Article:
What's in that pool water? Test it and see for yourself!
Sponsored with love by Swim Smart AquaCheck
Last year in our city, 12 kids were taken to the hospital after playing in a public pool. I’ll be honest — I don’t even know what the cause was or what happened to the kids afterward but I’ll tell ya, it sounded like quite the shocking story to me. But like so many news stories, it was a quick shock and then I pushed it to the back of my mind, assuming that it was just “not the norm” and happened to occur near where we lived.
But oh, I was so wrong.
Some not so fun facts you’ve probably never heard [source]
50% or more pools contain E. coli, a bacteria from fecal matter
almost 1 in 8 routine pool inspections identified serious violations that resulted in immediate closure
1 in 3 swimming-related disease outbreaks occur at hotels
Outbreaks of Crypto (short for Cryptosporidium) linked to swimming pools and water playgrounds have doubled in the last 5 years and it is estimated that at least 10x that number go unreported. Germs in the water such as E. coli, Crypto, and Norovirus, and can lead to outbreaks by swallowing even just a mouthful of water and these germs can lead to eye, skin, lung, ear infections or even neurologic infections.
A new report issued this year by the CDC showed that a parasitic infection known as crypto is on the rise. Between 2009 and 2017, there were 444 cryptosporidiosis outbreaks reported in 40 states and Puerto Rico. The outbreaks resulted in 7,465 people falling ill. Mostly swimming pools, but also kiddie pools and water playgrounds -- were responsible for more than 1/3 of the cases. [source]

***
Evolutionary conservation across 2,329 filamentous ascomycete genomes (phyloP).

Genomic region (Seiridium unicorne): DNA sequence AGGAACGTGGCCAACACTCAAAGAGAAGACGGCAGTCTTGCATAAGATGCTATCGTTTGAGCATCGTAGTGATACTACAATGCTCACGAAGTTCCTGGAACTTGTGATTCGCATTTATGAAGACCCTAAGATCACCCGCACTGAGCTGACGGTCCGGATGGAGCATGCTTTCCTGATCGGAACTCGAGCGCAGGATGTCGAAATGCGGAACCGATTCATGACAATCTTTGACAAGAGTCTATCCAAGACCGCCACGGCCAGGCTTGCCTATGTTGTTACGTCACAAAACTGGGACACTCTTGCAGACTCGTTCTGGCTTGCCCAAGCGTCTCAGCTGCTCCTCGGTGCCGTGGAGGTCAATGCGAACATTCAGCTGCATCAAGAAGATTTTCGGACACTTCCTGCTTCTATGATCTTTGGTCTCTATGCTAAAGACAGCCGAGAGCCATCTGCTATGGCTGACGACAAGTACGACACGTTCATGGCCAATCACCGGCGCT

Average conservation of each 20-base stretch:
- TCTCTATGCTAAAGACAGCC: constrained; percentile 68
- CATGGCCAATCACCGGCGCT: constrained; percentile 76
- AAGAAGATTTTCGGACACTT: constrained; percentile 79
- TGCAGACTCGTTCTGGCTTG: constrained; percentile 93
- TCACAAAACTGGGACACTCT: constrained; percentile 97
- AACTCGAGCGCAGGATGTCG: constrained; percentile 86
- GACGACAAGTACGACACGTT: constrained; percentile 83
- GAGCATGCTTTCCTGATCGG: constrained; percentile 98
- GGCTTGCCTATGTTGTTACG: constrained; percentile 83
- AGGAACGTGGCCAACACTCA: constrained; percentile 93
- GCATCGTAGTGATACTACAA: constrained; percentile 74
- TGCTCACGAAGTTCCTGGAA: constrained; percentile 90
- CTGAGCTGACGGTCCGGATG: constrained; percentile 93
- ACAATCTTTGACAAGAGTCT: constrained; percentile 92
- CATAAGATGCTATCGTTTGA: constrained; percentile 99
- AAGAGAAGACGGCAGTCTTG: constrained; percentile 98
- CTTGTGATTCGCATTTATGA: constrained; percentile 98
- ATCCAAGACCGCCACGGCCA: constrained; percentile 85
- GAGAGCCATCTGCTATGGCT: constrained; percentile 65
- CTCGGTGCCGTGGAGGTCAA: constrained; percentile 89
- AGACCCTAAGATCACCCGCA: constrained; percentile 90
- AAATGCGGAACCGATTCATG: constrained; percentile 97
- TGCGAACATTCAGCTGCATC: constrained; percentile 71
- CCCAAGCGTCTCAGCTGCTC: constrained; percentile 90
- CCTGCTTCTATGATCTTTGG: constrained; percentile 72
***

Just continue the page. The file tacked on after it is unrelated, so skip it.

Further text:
Crazy, right? Like this never even crossed my mind before from using hotel pools and spas to big community pools to our own community pool, I just had no idea that the statistics behind swimming-related diseases were so high. But what I do know how is that there’s something we can do about it:
The Swim Smart Test
These little test strips are our way to protect our kids and ourselves and prevent those nasty Recreational Water Illnesses that are happening all the time. The CDC recommends that all swimmers and spa users test for proper chlorine and pH levels and this is such an easy way of doing that.
Stick the strip in the water, wait 15 seconds, match up the colors on the strip with the colors on the back of the packaging and if you’re in the “smiley face” clear then jump on in and have a great time!
It’s as easy as that and the health of our kids and ourselves is surely worth an extra 15 seconds, don’t you think?